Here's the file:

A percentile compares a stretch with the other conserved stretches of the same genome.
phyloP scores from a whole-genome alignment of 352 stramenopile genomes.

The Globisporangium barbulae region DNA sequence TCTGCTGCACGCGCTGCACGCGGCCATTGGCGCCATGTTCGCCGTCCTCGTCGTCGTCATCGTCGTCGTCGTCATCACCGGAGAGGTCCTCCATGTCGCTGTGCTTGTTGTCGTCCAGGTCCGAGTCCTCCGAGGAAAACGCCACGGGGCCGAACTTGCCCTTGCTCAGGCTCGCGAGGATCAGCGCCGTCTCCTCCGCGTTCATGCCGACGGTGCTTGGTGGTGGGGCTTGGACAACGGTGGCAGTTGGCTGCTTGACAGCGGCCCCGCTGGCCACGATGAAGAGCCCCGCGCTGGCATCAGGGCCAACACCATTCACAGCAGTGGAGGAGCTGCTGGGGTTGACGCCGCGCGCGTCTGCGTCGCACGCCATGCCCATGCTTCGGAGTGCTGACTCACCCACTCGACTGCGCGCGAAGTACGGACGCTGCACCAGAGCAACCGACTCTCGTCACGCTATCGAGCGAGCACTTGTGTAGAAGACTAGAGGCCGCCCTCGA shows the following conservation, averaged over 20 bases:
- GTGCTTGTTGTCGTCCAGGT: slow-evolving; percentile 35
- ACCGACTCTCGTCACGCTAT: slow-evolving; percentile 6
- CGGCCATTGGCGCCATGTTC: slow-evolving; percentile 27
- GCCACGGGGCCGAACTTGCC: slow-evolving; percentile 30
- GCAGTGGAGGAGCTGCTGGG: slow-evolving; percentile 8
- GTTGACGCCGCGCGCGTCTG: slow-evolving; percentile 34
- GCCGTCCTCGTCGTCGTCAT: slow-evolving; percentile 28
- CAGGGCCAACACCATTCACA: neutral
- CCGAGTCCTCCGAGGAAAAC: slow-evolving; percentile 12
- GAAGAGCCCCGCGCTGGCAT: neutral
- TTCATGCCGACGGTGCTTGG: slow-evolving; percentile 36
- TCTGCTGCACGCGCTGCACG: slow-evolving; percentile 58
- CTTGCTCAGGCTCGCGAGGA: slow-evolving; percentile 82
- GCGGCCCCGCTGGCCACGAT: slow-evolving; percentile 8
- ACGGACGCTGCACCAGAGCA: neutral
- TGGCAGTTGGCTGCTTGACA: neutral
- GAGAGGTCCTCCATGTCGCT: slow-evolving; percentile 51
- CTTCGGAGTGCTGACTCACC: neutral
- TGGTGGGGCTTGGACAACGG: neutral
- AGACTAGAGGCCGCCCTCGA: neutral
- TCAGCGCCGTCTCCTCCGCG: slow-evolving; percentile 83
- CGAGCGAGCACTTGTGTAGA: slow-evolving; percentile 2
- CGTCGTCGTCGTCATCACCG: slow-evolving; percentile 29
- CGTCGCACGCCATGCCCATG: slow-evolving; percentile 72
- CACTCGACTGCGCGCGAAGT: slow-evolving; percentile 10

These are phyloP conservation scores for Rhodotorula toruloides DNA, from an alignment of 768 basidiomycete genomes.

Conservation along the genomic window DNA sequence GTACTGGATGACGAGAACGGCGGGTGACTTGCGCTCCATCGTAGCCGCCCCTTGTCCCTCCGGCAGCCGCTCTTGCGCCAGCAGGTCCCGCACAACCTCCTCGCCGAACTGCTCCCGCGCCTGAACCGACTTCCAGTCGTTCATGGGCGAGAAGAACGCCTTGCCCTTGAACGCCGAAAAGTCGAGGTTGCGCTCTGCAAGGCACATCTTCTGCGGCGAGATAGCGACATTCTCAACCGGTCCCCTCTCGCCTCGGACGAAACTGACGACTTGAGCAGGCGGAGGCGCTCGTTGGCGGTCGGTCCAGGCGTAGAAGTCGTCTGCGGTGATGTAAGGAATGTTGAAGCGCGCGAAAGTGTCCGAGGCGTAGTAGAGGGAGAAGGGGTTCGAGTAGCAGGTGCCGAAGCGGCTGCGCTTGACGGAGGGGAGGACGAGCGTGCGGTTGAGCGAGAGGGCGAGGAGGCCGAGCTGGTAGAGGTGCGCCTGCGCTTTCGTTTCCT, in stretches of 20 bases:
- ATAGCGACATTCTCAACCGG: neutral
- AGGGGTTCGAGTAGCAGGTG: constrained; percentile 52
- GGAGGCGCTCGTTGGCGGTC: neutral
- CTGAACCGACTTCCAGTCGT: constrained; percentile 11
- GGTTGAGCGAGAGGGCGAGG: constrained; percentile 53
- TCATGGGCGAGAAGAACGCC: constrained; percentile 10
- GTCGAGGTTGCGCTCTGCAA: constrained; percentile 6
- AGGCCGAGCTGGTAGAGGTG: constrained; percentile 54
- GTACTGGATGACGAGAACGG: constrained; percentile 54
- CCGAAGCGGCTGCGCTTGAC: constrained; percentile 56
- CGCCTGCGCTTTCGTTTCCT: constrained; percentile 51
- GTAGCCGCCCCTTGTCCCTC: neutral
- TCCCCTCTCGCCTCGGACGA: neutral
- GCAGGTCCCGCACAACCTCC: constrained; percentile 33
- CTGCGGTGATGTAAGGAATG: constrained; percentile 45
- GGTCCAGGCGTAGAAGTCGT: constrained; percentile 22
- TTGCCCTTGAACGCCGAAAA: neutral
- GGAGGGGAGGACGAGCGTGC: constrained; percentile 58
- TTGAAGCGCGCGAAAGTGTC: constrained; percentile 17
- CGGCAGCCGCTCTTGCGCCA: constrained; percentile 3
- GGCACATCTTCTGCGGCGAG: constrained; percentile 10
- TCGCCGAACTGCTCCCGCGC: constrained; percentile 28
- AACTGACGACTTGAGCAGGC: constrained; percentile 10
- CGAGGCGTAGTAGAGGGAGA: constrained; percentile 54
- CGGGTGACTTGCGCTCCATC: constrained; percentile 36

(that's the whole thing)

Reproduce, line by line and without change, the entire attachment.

A percentile compares a stretch with the other conserved stretches of the same genome.
phyloP scores from a whole-genome alignment of 352 stramenopile genomes.

The Globisporangium barbulae region DNA sequence TCTGCTGCACGCGCTGCACGCGGCCATTGGCGCCATGTTCGCCGTCCTCGTCGTCGTCATCGTCGTCGTCGTCATCACCGGAGAGGTCCTCCATGTCGCTGTGCTTGTTGTCGTCCAGGTCCGAGTCCTCCGAGGAAAACGCCACGGGGCCGAACTTGCCCTTGCTCAGGCTCGCGAGGATCAGCGCCGTCTCCTCCGCGTTCATGCCGACGGTGCTTGGTGGTGGGGCTTGGACAACGGTGGCAGTTGGCTGCTTGACAGCGGCCCCGCTGGCCACGATGAAGAGCCCCGCGCTGGCATCAGGGCCAACACCATTCACAGCAGTGGAGGAGCTGCTGGGGTTGACGCCGCGCGCGTCTGCGTCGCACGCCATGCCCATGCTTCGGAGTGCTGACTCACCCACTCGACTGCGCGCGAAGTACGGACGCTGCACCAGAGCAACCGACTCTCGTCACGCTATCGAGCGAGCACTTGTGTAGAAGACTAGAGGCCGCCCTCGA shows the following conservation, averaged over 20 bases:
- GTGCTTGTTGTCGTCCAGGT: slow-evolving; percentile 35
- ACCGACTCTCGTCACGCTAT: slow-evolving; percentile 6
- CGGCCATTGGCGCCATGTTC: slow-evolving; percentile 27
- GCCACGGGGCCGAACTTGCC: slow-evolving; percentile 30
- GCAGTGGAGGAGCTGCTGGG: slow-evolving; percentile 8
- GTTGACGCCGCGCGCGTCTG: slow-evolving; percentile 34
- GCCGTCCTCGTCGTCGTCAT: slow-evolving; percentile 28
- CAGGGCCAACACCATTCACA: neutral
- CCGAGTCCTCCGAGGAAAAC: slow-evolving; percentile 12
- GAAGAGCCCCGCGCTGGCAT: neutral
- TTCATGCCGACGGTGCTTGG: slow-evolving; percentile 36
- TCTGCTGCACGCGCTGCACG: slow-evolving; percentile 58
- CTTGCTCAGGCTCGCGAGGA: slow-evolving; percentile 82
- GCGGCCCCGCTGGCCACGAT: slow-evolving; percentile 8
- ACGGACGCTGCACCAGAGCA: neutral
- TGGCAGTTGGCTGCTTGACA: neutral
- GAGAGGTCCTCCATGTCGCT: slow-evolving; percentile 51
- CTTCGGAGTGCTGACTCACC: neutral
- TGGTGGGGCTTGGACAACGG: neutral
- AGACTAGAGGCCGCCCTCGA: neutral
- TCAGCGCCGTCTCCTCCGCG: slow-evolving; percentile 83
- CGAGCGAGCACTTGTGTAGA: slow-evolving; percentile 2
- CGTCGTCGTCGTCATCACCG: slow-evolving; percentile 29
- CGTCGCACGCCATGCCCATG: slow-evolving; percentile 72
- CACTCGACTGCGCGCGAAGT: slow-evolving; percentile 10

These are phyloP conservation scores for Rhodotorula toruloides DNA, from an alignment of 768 basidiomycete genomes.

Conservation along the genomic window DNA sequence GTACTGGATGACGAGAACGGCGGGTGACTTGCGCTCCATCGTAGCCGCCCCTTGTCCCTCCGGCAGCCGCTCTTGCGCCAGCAGGTCCCGCACAACCTCCTCGCCGAACTGCTCCCGCGCCTGAACCGACTTCCAGTCGTTCATGGGCGAGAAGAACGCCTTGCCCTTGAACGCCGAAAAGTCGAGGTTGCGCTCTGCAAGGCACATCTTCTGCGGCGAGATAGCGACATTCTCAACCGGTCCCCTCTCGCCTCGGACGAAACTGACGACTTGAGCAGGCGGAGGCGCTCGTTGGCGGTCGGTCCAGGCGTAGAAGTCGTCTGCGGTGATGTAAGGAATGTTGAAGCGCGCGAAAGTGTCCGAGGCGTAGTAGAGGGAGAAGGGGTTCGAGTAGCAGGTGCCGAAGCGGCTGCGCTTGACGGAGGGGAGGACGAGCGTGCGGTTGAGCGAGAGGGCGAGGAGGCCGAGCTGGTAGAGGTGCGCCTGCGCTTTCGTTTCCT, in stretches of 20 bases:
- ATAGCGACATTCTCAACCGG: neutral
- AGGGGTTCGAGTAGCAGGTG: constrained; percentile 52
- GGAGGCGCTCGTTGGCGGTC: neutral
- CTGAACCGACTTCCAGTCGT: constrained; percentile 11
- GGTTGAGCGAGAGGGCGAGG: constrained; percentile 53
- TCATGGGCGAGAAGAACGCC: constrained; percentile 10
- GTCGAGGTTGCGCTCTGCAA: constrained; percentile 6
- AGGCCGAGCTGGTAGAGGTG: constrained; percentile 54
- GTACTGGATGACGAGAACGG: constrained; percentile 54
- CCGAAGCGGCTGCGCTTGAC: constrained; percentile 56
- CGCCTGCGCTTTCGTTTCCT: constrained; percentile 51
- GTAGCCGCCCCTTGTCCCTC: neutral
- TCCCCTCTCGCCTCGGACGA: neutral
- GCAGGTCCCGCACAACCTCC: constrained; percentile 33
- CTGCGGTGATGTAAGGAATG: constrained; percentile 45
- GGTCCAGGCGTAGAAGTCGT: constrained; percentile 22
- TTGCCCTTGAACGCCGAAAA: neutral
- GGAGGGGAGGACGAGCGTGC: constrained; percentile 58
- TTGAAGCGCGCGAAAGTGTC: constrained; percentile 17
- CGGCAGCCGCTCTTGCGCCA: constrained; percentile 3
- GGCACATCTTCTGCGGCGAG: constrained; percentile 10
- TCGCCGAACTGCTCCCGCGC: constrained; percentile 28
- AACTGACGACTTGAGCAGGC: constrained; percentile 10
- CGAGGCGTAGTAGAGGGAGA: constrained; percentile 54
- CGGGTGACTTGCGCTCCATC: constrained; percentile 36